We hear it all the time - stress is bad for our health. It can increase blood pressure and cause symptoms such as insomnia and weight gain. But the "flight or fight" response we experience when stressed is our body's way of protecting us from danger, so it hasn't evolved to be harmful.
It's only when stress is long-term, and we feel that we can no longer control a situation, that it can harm our mental and physical health. If you constantly feel stressed and worried, Bach Flower Mix 71 can reduce anxiety and help you to feel in control again.
So rather than seeking a stress-free existence, take a glass-half-full approach and make stress work for you! Accept that a bit of stress can actually be good for us, benefitting our minds and bodies. Here are some reasons why short-term anxiety or "good stress" can make you healthier, stronger and more productive!
Short term stress strengthens the neuron connections in the brain by stimulating the production of neurotrophins, chemicals produced by the brain. An excellent example of this is exercise, which can help to boost concentration and increase productivity.
Psychological stresses have a similar motivating effect: many of us find that we can do our best work when a deadline looms. Plus, studies on animals suggest that stress responses can improve learning and memory scores.
A low dose of stress can help you to dodge colds - at least in the short term. As well as protecting you from injury or other external dangers, moderate stress also increases the production of interleukins, chemicals that play a crucial role in the body's immune system.
Your body is preparing to protect itself from injuries or infections, and this response gives a temporary boost to its defences. So next time your stress levels rise, remember that your anxiety could help your body resist any nasty bugs going around your office or school.
While you may hate feeling stressed and anxious, there's no doubt that learning to cope with challenging situations makes you stronger and more resilient. The first time you run up against a problem, you may struggle because you don't know how to deal with it. But the next time you confront a similar challenge, the resilience you gained from your previous experiences helps you feel in control and cope much better.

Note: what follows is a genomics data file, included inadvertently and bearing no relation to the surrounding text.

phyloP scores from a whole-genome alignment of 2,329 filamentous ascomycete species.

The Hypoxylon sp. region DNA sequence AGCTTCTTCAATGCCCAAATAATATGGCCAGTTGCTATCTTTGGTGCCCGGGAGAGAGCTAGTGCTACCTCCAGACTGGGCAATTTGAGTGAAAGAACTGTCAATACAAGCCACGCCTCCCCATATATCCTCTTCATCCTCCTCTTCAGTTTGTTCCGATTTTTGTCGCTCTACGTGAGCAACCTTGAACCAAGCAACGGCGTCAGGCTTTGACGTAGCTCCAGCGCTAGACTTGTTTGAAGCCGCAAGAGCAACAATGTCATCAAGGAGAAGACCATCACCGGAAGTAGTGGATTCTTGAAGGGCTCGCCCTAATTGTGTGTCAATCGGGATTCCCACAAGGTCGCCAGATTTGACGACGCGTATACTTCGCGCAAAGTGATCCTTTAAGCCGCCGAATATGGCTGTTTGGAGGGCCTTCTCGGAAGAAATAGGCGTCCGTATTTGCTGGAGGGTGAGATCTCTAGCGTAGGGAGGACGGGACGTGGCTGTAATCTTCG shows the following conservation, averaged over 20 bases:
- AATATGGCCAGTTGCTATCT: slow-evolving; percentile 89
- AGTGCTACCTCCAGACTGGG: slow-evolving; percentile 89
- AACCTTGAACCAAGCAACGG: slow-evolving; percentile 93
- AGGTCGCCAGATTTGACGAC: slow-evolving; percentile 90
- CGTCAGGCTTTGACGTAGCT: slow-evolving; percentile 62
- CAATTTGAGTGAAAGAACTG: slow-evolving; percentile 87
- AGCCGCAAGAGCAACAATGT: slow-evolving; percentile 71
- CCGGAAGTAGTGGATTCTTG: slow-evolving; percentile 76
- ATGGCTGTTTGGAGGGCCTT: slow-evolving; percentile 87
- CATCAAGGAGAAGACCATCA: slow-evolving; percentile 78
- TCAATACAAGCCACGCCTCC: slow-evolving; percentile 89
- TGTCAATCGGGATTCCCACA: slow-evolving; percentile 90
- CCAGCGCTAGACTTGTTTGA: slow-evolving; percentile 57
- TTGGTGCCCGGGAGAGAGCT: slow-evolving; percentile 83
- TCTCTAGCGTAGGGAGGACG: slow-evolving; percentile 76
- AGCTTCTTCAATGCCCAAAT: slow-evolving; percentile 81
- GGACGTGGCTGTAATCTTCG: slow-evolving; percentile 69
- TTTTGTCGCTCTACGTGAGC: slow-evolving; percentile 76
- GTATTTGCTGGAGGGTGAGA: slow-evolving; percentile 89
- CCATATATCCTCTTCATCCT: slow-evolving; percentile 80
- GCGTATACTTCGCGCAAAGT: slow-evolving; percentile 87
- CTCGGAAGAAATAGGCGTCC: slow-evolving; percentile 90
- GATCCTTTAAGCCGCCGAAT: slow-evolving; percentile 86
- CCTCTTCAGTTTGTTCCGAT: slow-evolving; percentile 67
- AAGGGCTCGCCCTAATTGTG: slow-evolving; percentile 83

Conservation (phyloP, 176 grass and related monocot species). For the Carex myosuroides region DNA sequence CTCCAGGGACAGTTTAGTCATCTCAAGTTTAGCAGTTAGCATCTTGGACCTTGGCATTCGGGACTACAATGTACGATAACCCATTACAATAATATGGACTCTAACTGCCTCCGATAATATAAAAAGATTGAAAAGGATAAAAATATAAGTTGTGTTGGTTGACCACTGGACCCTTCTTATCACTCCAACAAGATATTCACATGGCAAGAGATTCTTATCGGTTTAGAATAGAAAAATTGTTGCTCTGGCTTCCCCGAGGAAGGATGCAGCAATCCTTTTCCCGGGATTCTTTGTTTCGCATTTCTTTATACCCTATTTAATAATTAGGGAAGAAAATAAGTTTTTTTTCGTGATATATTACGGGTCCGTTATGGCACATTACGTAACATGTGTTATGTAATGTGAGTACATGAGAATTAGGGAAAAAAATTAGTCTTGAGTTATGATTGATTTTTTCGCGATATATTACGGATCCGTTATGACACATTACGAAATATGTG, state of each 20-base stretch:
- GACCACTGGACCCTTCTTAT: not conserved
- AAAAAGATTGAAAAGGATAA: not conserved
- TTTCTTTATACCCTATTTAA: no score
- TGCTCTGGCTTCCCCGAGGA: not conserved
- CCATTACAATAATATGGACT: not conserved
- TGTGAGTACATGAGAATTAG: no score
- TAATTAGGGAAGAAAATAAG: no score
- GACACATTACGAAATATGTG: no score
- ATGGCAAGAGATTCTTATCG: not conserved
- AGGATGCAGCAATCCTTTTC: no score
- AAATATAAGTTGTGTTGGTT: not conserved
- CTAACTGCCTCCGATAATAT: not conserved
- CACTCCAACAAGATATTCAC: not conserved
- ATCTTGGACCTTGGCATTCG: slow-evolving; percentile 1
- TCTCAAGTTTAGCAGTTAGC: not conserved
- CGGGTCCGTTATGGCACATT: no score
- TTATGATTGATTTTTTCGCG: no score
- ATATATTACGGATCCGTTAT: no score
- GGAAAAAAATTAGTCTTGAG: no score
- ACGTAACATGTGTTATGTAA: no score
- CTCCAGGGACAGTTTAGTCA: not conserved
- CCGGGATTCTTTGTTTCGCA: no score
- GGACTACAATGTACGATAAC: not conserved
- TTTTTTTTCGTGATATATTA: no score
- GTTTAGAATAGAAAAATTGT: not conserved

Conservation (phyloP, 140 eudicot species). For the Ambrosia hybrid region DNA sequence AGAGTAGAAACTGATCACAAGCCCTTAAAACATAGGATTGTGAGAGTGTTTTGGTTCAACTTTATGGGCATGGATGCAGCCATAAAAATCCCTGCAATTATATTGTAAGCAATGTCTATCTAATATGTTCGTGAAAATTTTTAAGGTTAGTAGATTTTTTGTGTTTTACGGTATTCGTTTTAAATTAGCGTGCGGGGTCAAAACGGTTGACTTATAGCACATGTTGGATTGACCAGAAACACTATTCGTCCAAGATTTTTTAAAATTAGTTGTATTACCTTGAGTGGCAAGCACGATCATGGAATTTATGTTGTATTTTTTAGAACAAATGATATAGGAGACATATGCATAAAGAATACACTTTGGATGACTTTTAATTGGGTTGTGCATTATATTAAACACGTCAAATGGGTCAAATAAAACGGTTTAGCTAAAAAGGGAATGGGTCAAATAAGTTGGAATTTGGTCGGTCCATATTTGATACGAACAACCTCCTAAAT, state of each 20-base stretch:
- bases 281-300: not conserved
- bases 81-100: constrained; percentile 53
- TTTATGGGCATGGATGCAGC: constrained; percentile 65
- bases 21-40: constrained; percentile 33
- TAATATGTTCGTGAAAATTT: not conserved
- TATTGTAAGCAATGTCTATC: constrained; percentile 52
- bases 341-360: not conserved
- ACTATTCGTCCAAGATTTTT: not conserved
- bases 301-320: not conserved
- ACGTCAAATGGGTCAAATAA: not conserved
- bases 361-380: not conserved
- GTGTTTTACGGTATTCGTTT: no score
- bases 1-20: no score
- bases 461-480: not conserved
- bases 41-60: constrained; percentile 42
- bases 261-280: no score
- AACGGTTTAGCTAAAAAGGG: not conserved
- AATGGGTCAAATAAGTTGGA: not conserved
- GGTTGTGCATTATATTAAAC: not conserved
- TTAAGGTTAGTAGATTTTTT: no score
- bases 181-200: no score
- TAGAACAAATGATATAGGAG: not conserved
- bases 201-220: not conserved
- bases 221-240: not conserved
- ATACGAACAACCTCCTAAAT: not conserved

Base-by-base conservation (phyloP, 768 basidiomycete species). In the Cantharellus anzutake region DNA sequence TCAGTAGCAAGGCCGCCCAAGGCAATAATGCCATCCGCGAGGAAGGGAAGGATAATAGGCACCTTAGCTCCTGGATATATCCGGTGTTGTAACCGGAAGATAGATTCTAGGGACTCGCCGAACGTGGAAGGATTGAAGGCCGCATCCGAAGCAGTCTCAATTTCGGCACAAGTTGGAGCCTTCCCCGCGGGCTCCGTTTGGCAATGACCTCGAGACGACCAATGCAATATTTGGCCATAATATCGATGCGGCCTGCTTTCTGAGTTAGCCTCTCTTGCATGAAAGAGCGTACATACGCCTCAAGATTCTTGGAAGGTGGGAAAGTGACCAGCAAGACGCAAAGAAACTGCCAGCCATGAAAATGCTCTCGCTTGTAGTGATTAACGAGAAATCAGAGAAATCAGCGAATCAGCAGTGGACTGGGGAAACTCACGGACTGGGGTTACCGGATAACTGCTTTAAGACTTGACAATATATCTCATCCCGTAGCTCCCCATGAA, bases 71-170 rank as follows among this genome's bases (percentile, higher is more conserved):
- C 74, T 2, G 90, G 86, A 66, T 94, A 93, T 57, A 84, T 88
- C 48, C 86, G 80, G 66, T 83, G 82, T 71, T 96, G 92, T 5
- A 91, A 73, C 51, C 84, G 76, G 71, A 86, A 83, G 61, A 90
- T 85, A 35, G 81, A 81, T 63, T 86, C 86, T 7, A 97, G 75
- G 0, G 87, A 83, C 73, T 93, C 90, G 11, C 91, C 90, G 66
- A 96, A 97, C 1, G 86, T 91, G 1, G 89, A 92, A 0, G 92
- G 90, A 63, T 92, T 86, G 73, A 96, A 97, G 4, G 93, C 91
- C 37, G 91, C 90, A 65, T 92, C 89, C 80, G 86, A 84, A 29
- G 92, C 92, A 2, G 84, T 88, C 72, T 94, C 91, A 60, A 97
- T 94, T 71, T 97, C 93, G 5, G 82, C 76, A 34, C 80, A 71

This is the idea behind some military training, where recruits are repeatedly exposed to shocks and stresses. Because they learn from the experiences and become more resilient, they are less likely to "freeze" when faced with an emergency situation.
The concept that repeated exposure to stress makes us stronger may be valid even at the level of cellular biology. Studies have found that while long term stress can damage the DNA and RNA in our cells, moderate stress seems to have a protective effect and enhances our resilience.
The secret is to see stress as a challenge to overcome rather than allowing it to overwhelm you. Sometimes we need the fight or flight response to kick in to get us started on a project. We've all been there: revising for an exam or preparing a presentation, we procrastinate until we're under time pressure.
Short term stress can also help you concentrate, whether in a creative endeavour, in a sport or at work. When you enter the state of "flow", your awareness is heightened, you're unaware of time passing, and you're entirely focused on the activity. As a result, your productivity and creativity are maximised; some psychologists believe this effect is primarily driven by the stress of wanting to succeed and achieve your full potential.
Mums-to-be sometimes worry that their anxiety will affect their babies if they're stressed, and it's true that unrelenting stress can have a negative effect. But studies have shown that children whose mothers experienced mild, short term stresses during their pregnancy had better developmental and motor skills at the age of two than the children of mothers who had not felt stressed at all.
Stress can help to grow relationships, which are the basis of mental and physical wellbeing. When people feel loved, appreciated and understood by a family member or friend, they feel less isolated.
Talking to family and friends can strengthen relationships. Supporting each other through tough times helps to build bonds that can last a lifetime. Support groups also allow people to talk about their anxieties with others who can relate to their difficulties, transforming a negative experience into positivity.
You might dream of a life that's stress-free, but in reality, a roses-and-sunshine existence might not be better. The things we achieve in life that we're most proud of are the most challenging and stressful, whether that's passing an exam, running a successful business or raising a family. If you take away stress, it's likely that you'll also take away the most meaningful parts of our lives.
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